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Saturn Ranked #1 In Customer Satisfaction Survey
SaturnFans.com July 10, 2002 For the first time since 1986, a non-luxury nameplate — Saturn — ranks highest in customer satisfaction with dealer service, according to the J.D. Power and Associates 2002 Customer Service Index (CSI) Study released today. The survey is based on responses from nearly 50,000 new vehicle owners and lessees during the first three years of vehicle ownership.
The industry average in this year's study rose 6 points to 843; Saturn scored 900.
Saturn dethroned Toyota's Lexus division for the top spot in the ranking. Lexus had finished first for each of the past five years, but dropped to third place in this survey behind Nissan's Infiniti division. The last non-luxury nameplate to finish first was Honda in 1986. Mercedes-Benz was not among the top 20.
Saturn's strength lies in its strong performance on routine maintenance, where it earns the highest score in the study, significantly above all other makes, luxury or non-luxury. Nearly two-thirds (65 percent) of Saturn service is routine maintenance-related; the industry average is 55 percent.
"The overall strength of Saturn's customer satisfaction is a result of 'white glove' treatment, with easy service appointments, friendly interaction with service personnel and a strong emphasis on consideration for the timely treatment of customers," said John Harbicht, director of service/dealer satisfaction at J.D. Power and Associates. "Saturn owners are intensely loyal to their dealers."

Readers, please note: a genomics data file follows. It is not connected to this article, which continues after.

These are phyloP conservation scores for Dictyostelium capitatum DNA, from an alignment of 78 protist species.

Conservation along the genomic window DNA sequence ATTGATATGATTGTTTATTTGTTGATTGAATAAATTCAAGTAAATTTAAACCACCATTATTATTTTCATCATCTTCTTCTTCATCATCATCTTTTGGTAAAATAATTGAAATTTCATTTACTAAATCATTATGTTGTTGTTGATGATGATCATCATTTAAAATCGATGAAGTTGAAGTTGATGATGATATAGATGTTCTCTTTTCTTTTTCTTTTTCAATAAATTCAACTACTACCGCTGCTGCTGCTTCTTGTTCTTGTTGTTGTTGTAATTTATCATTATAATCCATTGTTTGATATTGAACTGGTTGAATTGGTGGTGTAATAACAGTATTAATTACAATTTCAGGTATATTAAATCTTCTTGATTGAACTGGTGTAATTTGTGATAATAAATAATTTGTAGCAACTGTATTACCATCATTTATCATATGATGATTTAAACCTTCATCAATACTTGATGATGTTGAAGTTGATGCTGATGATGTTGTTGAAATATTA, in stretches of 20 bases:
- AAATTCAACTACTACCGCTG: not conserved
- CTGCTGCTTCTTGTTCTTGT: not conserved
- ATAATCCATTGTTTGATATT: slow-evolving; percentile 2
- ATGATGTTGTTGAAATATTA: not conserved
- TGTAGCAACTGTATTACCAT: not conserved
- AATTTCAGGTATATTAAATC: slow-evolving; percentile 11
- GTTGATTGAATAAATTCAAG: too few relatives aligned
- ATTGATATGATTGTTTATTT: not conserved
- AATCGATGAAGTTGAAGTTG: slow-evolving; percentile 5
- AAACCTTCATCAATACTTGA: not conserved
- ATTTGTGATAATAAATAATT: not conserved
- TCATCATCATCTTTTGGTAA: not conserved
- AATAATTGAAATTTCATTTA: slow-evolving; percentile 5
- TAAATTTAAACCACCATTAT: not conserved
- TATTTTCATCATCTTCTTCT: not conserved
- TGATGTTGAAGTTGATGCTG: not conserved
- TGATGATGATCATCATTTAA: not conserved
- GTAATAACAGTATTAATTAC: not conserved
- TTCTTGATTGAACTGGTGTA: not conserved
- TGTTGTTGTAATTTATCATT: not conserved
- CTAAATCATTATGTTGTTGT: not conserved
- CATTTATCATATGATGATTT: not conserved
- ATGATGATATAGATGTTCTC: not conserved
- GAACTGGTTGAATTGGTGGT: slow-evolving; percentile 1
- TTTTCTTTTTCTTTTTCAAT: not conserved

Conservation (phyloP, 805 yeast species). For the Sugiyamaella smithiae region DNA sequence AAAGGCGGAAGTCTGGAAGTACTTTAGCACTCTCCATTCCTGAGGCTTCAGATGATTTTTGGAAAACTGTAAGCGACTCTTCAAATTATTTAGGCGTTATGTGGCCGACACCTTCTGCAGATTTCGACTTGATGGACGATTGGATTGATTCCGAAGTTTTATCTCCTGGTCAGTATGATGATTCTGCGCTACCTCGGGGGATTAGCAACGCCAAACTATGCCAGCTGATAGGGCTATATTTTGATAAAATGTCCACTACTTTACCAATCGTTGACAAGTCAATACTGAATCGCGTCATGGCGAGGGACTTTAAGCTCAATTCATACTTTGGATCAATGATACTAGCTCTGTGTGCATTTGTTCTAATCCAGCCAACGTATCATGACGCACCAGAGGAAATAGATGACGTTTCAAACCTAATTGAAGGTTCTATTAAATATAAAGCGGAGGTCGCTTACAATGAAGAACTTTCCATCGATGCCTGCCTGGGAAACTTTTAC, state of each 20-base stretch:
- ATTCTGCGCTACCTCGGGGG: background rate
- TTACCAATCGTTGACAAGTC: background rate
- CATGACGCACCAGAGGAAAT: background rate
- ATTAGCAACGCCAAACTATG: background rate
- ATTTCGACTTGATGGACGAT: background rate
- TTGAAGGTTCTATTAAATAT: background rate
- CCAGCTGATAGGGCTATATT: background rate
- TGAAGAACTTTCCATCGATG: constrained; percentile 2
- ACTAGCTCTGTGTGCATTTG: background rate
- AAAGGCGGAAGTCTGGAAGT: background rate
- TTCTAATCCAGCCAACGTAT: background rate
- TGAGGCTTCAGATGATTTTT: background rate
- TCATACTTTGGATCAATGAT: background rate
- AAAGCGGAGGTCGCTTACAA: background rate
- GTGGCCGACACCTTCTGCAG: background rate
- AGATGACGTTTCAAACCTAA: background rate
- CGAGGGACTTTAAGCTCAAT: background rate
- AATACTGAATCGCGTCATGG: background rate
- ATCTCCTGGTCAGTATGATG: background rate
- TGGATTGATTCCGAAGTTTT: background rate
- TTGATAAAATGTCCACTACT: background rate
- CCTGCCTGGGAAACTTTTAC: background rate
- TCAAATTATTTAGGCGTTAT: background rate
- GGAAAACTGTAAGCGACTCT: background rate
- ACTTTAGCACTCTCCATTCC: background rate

The study indicates that more than three-quarters (77 percent) of spending on routine service and repair by Saturn owners is conducted at the dealership — much higher than the non-luxury average of 64 percent. While less than one-half of non-luxury owners intend to return to their dealers for customer-paid work, 61 percent of Saturn owners intend to do so.
With marked improvement in service facility ratings compared to 2001, Infiniti follows Saturn in the ranking. Customers rate Infiniti service exceptionally well on both routine maintenance and repair. After securing the top position in CSI for the past five years (and nine of the previous 11 years), Lexus ranks third in 2002.
"Although Lexus is not the top-ranked brand this year, its service quality evaluations and the ability to fix vehicles right the first time continue to be hallmarks of Lexus service," said Harbicht. Lexus still scores high on fixing it the first time, but shares the dilemma with Mercedes of service operations being taxed because of increased sales volumes.
With steady product quality improvements throughout the automotive industry, customers are visiting dealer service departments with fewer repairs needed. The reported mix of maintenance and repair events for the industry is now at 55 percent for routine maintenance and 45 percent for repairs — an 8 percentage-point shift since 1999 when the industry average was 47 percent maintenance and 53 percent repair.
Quality improvements also contribute to an industry trend of dealerships increasingly fixing vehicles right the first time. In 1990, only two-thirds of consumers said their repairs were resolved on the first visit. In 2002, that percentage has jumped to 85 percent. Much of this can be attributed to vehicle quality improvements, less difficult repairs and improved service processes designed by manufacturers.
Car manufacturers that earned an above average score in this year's study are listed below:
Major brands falling at or below the industry average were Ford, Dodge, Jeep, Mercedes-Benz, Nissan, Pontiac and Volkswagen. J.D. Power doesn't publicly disclose the scores or relative rankings for those finishing at or below the industry average.
Source: J.D. Power & Associates, Associated Press
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